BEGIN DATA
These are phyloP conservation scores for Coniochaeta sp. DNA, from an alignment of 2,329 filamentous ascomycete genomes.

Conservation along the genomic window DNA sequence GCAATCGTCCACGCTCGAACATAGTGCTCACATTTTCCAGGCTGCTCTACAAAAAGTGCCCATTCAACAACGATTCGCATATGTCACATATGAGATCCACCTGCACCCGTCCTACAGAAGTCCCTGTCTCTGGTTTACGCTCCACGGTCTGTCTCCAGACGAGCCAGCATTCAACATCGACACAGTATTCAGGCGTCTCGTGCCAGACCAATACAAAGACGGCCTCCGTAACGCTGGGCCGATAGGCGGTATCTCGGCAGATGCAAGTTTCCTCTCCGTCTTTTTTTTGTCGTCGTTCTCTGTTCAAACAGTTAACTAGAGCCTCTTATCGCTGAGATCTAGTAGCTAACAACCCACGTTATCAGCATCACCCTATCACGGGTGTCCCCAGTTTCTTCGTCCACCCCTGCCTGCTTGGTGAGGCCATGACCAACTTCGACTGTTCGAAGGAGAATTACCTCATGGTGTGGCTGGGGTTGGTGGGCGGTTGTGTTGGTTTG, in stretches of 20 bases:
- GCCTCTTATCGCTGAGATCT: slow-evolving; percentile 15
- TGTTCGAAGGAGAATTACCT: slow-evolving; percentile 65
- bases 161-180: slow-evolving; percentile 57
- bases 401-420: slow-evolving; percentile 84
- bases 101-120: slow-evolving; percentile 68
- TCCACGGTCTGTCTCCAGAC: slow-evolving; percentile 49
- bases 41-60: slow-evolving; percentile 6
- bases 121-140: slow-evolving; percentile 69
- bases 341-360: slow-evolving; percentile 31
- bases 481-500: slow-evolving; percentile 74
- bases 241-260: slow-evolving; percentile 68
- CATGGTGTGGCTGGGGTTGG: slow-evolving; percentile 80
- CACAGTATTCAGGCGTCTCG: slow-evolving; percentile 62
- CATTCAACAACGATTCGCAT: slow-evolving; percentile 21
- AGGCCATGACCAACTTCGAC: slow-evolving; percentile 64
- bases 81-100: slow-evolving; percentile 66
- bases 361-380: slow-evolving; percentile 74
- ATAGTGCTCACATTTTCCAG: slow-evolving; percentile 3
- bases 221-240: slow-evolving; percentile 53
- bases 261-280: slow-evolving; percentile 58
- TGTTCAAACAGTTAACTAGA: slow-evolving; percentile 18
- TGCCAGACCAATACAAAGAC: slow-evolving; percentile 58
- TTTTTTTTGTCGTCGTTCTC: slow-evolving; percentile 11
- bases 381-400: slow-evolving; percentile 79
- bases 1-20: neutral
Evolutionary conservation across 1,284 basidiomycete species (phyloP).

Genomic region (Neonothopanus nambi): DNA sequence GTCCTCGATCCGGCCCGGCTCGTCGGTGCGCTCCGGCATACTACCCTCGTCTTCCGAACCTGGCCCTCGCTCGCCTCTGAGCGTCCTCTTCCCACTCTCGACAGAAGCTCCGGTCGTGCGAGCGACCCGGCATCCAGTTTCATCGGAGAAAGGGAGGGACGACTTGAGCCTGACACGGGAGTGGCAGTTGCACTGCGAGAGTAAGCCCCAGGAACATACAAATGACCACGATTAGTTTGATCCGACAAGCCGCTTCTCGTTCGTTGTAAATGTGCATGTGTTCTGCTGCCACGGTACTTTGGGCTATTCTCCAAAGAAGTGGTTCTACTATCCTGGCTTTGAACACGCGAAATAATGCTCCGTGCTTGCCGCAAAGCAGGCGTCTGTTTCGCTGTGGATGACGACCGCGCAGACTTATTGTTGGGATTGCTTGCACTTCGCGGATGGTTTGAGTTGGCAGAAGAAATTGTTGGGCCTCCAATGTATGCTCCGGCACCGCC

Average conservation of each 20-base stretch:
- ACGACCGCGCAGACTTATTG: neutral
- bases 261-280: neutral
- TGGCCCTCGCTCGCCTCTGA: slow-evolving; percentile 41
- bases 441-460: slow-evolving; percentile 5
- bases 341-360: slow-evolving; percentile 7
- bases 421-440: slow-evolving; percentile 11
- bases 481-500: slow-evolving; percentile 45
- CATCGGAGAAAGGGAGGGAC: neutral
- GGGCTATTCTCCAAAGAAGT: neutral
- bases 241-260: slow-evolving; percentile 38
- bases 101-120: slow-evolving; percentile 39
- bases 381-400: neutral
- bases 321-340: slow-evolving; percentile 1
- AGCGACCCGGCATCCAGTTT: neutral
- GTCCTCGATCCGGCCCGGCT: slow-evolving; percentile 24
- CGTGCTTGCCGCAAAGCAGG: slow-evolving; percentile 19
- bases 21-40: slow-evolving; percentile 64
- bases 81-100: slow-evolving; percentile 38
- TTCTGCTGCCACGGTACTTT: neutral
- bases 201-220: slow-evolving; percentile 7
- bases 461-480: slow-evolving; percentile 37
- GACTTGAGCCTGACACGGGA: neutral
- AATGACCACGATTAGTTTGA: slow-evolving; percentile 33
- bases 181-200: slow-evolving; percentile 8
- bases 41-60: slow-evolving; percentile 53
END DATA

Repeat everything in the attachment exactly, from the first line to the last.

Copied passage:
These are phyloP conservation scores for Coniochaeta sp. DNA, from an alignment of 2,329 filamentous ascomycete genomes.

Conservation along the genomic window DNA sequence GCAATCGTCCACGCTCGAACATAGTGCTCACATTTTCCAGGCTGCTCTACAAAAAGTGCCCATTCAACAACGATTCGCATATGTCACATATGAGATCCACCTGCACCCGTCCTACAGAAGTCCCTGTCTCTGGTTTACGCTCCACGGTCTGTCTCCAGACGAGCCAGCATTCAACATCGACACAGTATTCAGGCGTCTCGTGCCAGACCAATACAAAGACGGCCTCCGTAACGCTGGGCCGATAGGCGGTATCTCGGCAGATGCAAGTTTCCTCTCCGTCTTTTTTTTGTCGTCGTTCTCTGTTCAAACAGTTAACTAGAGCCTCTTATCGCTGAGATCTAGTAGCTAACAACCCACGTTATCAGCATCACCCTATCACGGGTGTCCCCAGTTTCTTCGTCCACCCCTGCCTGCTTGGTGAGGCCATGACCAACTTCGACTGTTCGAAGGAGAATTACCTCATGGTGTGGCTGGGGTTGGTGGGCGGTTGTGTTGGTTTG, in stretches of 20 bases:
- GCCTCTTATCGCTGAGATCT: slow-evolving; percentile 15
- TGTTCGAAGGAGAATTACCT: slow-evolving; percentile 65
- bases 161-180: slow-evolving; percentile 57
- bases 401-420: slow-evolving; percentile 84
- bases 101-120: slow-evolving; percentile 68
- TCCACGGTCTGTCTCCAGAC: slow-evolving; percentile 49
- bases 41-60: slow-evolving; percentile 6
- bases 121-140: slow-evolving; percentile 69
- bases 341-360: slow-evolving; percentile 31
- bases 481-500: slow-evolving; percentile 74
- bases 241-260: slow-evolving; percentile 68
- CATGGTGTGGCTGGGGTTGG: slow-evolving; percentile 80
- CACAGTATTCAGGCGTCTCG: slow-evolving; percentile 62
- CATTCAACAACGATTCGCAT: slow-evolving; percentile 21
- AGGCCATGACCAACTTCGAC: slow-evolving; percentile 64
- bases 81-100: slow-evolving; percentile 66
- bases 361-380: slow-evolving; percentile 74
- ATAGTGCTCACATTTTCCAG: slow-evolving; percentile 3
- bases 221-240: slow-evolving; percentile 53
- bases 261-280: slow-evolving; percentile 58
- TGTTCAAACAGTTAACTAGA: slow-evolving; percentile 18
- TGCCAGACCAATACAAAGAC: slow-evolving; percentile 58
- TTTTTTTTGTCGTCGTTCTC: slow-evolving; percentile 11
- bases 381-400: slow-evolving; percentile 79
- bases 1-20: neutral
Evolutionary conservation across 1,284 basidiomycete species (phyloP).

Genomic region (Neonothopanus nambi): DNA sequence GTCCTCGATCCGGCCCGGCTCGTCGGTGCGCTCCGGCATACTACCCTCGTCTTCCGAACCTGGCCCTCGCTCGCCTCTGAGCGTCCTCTTCCCACTCTCGACAGAAGCTCCGGTCGTGCGAGCGACCCGGCATCCAGTTTCATCGGAGAAAGGGAGGGACGACTTGAGCCTGACACGGGAGTGGCAGTTGCACTGCGAGAGTAAGCCCCAGGAACATACAAATGACCACGATTAGTTTGATCCGACAAGCCGCTTCTCGTTCGTTGTAAATGTGCATGTGTTCTGCTGCCACGGTACTTTGGGCTATTCTCCAAAGAAGTGGTTCTACTATCCTGGCTTTGAACACGCGAAATAATGCTCCGTGCTTGCCGCAAAGCAGGCGTCTGTTTCGCTGTGGATGACGACCGCGCAGACTTATTGTTGGGATTGCTTGCACTTCGCGGATGGTTTGAGTTGGCAGAAGAAATTGTTGGGCCTCCAATGTATGCTCCGGCACCGCC

Average conservation of each 20-base stretch:
- ACGACCGCGCAGACTTATTG: neutral
- bases 261-280: neutral
- TGGCCCTCGCTCGCCTCTGA: slow-evolving; percentile 41
- bases 441-460: slow-evolving; percentile 5
- bases 341-360: slow-evolving; percentile 7
- bases 421-440: slow-evolving; percentile 11
- bases 481-500: slow-evolving; percentile 45
- CATCGGAGAAAGGGAGGGAC: neutral
- GGGCTATTCTCCAAAGAAGT: neutral
- bases 241-260: slow-evolving; percentile 38
- bases 101-120: slow-evolving; percentile 39
- bases 381-400: neutral
- bases 321-340: slow-evolving; percentile 1
- AGCGACCCGGCATCCAGTTT: neutral
- GTCCTCGATCCGGCCCGGCT: slow-evolving; percentile 24
- CGTGCTTGCCGCAAAGCAGG: slow-evolving; percentile 19
- bases 21-40: slow-evolving; percentile 64
- bases 81-100: slow-evolving; percentile 38
- TTCTGCTGCCACGGTACTTT: neutral
- bases 201-220: slow-evolving; percentile 7
- bases 461-480: slow-evolving; percentile 37
- GACTTGAGCCTGACACGGGA: neutral
- AATGACCACGATTAGTTTGA: slow-evolving; percentile 33
- bases 181-200: slow-evolving; percentile 8
- bases 41-60: slow-evolving; percentile 53